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(Adapted from Boards That Love Fundraising: A How-To Guide For Your Board)

Does your nonprofit have a written development plan with a calendar that specifies the kinds of fundraising that you plan to do in the next six months to three years and the people responsible for planning and implementing your campaigns? If not, you're flying blind. While it is always important to do fundraising planning, tough economic times make it imperative. The best fundraising is done systematically, not episodically.

This requires a development plan, which is a blueprint for raising the funds required to achieve the goals stated in your strategic plan. It is the board's responsibility to direct staff to prepare a fundraising plan, or to commission a consultant to do so. If you choose to proceed without a consultant, the fundraising committee must help staff determine strategies and set goals. The staff is then responsible for drafting the plan for the committee's review. Once the plan is completed, the fundraising committee is responsible for monitoring the implementation of the plan and reporting to the full board on developments.

Program Determines Funding
The first step in the solicitation process has nothing to do with raising money! Before you begin your fundraising??and certainly before you begin drafting letters and proposals ?? you must give serious thought to the purposes for which you intend to solicit money. Keep the following rule in mind: Program determines funding, not vice-versa. That is, you must decide what your organization hopes to accomplish in the next one to three years and what it will cost to meet your goals. These decisions have nothing to do with fundraising. Assuming that your board of directors has a written and updated mission statement and a strategic plan (or at a minimum a vision for the future), you are ready to begin your analysis.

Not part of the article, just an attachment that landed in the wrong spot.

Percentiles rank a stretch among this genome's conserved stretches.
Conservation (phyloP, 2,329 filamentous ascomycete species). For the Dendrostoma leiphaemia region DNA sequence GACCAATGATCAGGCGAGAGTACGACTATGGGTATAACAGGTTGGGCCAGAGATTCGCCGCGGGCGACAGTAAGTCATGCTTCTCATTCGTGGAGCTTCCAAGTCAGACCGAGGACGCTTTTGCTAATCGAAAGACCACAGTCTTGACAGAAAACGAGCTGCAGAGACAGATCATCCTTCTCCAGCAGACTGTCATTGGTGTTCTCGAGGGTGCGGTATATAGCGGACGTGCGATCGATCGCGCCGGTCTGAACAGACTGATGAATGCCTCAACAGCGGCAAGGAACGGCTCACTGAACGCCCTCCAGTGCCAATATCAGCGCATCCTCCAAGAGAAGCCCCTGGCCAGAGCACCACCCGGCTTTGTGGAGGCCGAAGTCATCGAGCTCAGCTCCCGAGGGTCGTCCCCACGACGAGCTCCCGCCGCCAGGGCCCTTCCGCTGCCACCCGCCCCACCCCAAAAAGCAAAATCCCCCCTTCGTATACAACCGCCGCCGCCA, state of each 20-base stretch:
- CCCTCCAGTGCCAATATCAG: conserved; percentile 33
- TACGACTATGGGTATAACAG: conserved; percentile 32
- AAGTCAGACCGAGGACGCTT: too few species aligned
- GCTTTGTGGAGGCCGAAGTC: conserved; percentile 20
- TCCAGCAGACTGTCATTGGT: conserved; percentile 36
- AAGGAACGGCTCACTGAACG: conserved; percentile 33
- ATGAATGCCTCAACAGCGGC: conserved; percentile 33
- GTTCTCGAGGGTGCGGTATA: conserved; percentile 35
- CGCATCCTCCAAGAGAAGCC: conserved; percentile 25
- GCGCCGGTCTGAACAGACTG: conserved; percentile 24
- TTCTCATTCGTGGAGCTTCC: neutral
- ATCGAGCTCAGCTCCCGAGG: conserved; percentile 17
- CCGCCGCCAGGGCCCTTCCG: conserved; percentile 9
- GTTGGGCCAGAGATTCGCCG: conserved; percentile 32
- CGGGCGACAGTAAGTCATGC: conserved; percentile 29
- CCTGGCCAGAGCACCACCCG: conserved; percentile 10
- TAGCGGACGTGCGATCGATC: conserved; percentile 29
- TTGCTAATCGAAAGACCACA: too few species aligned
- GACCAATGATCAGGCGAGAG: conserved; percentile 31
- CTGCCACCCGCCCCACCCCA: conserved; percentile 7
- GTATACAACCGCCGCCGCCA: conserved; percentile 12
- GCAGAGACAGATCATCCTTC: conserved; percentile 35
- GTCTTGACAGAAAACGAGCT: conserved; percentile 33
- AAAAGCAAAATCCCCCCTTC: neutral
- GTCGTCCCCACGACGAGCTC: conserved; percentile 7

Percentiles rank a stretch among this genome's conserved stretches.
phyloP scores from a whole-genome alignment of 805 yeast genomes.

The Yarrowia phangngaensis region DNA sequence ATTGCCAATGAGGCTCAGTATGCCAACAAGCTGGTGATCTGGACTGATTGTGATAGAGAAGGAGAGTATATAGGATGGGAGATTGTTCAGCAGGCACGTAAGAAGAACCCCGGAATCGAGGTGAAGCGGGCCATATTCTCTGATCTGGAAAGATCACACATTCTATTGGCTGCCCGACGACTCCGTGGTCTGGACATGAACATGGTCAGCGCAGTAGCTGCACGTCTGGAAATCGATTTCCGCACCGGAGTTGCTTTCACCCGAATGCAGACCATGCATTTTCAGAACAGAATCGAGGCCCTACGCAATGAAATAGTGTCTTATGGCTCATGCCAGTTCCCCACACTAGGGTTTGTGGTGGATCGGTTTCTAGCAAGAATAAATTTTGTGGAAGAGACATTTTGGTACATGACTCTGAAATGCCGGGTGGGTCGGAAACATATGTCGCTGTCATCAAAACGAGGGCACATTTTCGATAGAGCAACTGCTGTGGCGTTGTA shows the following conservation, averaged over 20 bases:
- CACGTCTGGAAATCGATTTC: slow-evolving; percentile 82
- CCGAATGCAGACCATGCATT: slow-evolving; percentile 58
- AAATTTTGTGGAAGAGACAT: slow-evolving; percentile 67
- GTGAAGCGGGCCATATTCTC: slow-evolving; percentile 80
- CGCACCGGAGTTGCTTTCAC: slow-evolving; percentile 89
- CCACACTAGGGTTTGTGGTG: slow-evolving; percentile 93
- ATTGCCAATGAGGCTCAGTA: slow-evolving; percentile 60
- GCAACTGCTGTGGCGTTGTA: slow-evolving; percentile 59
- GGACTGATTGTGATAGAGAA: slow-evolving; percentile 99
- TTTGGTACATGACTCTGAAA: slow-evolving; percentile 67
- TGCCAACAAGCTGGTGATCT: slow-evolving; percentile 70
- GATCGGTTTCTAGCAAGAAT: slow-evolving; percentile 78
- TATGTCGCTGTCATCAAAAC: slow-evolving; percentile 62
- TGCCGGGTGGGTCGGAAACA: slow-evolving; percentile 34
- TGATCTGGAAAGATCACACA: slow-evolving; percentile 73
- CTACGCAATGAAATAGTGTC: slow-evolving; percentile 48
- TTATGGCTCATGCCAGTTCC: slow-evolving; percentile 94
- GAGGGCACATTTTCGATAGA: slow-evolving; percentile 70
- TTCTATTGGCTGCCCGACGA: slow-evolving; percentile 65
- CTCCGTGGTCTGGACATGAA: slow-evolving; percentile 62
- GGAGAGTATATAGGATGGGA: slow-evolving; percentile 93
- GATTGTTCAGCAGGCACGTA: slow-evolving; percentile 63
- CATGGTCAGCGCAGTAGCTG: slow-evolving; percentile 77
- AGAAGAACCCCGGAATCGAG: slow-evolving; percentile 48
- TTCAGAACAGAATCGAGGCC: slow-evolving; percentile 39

Planning Committee
Assemble an ad hoc planning committee of executive staff and board members to review current projects and to make recommendations for the future. Hint: Often smaller organizations assign this planning to development staff but that misses the opportunity to engage others in the fundraising effort. The executive director and board president should serve on this committee, as should the development director, the finance director, appropriate program staff, and interested members of the board. If your board has a program committee and a fund development committee, representatives should serve on this new planning committee. The planning committee's first job is to review your nonprofit's current projects.
How many separate projects does your organization operate? How much staff time is devoted to each project? What does each project cost?

The committee must next consider what the organization will be doing three years from now. Which current projects will be continued? expanded? eliminated? What new projects might be initiated? Money is not a factor at this point. When your organization begins its systematic effort to raise funds, certain projects may fall by the wayside. At this stage, however, the planning committee should concentrate on the projects that your nonprofit hopes to operate within the next three years. Once all projects are listed, they should be arranged in priority order. Now that you've decided what you want to raise money to do and how much you'll need, it's time for or planning committee to review your organization's fundraising efforts to date and to plan future development efforts.

Assessing Your Fundraising to Date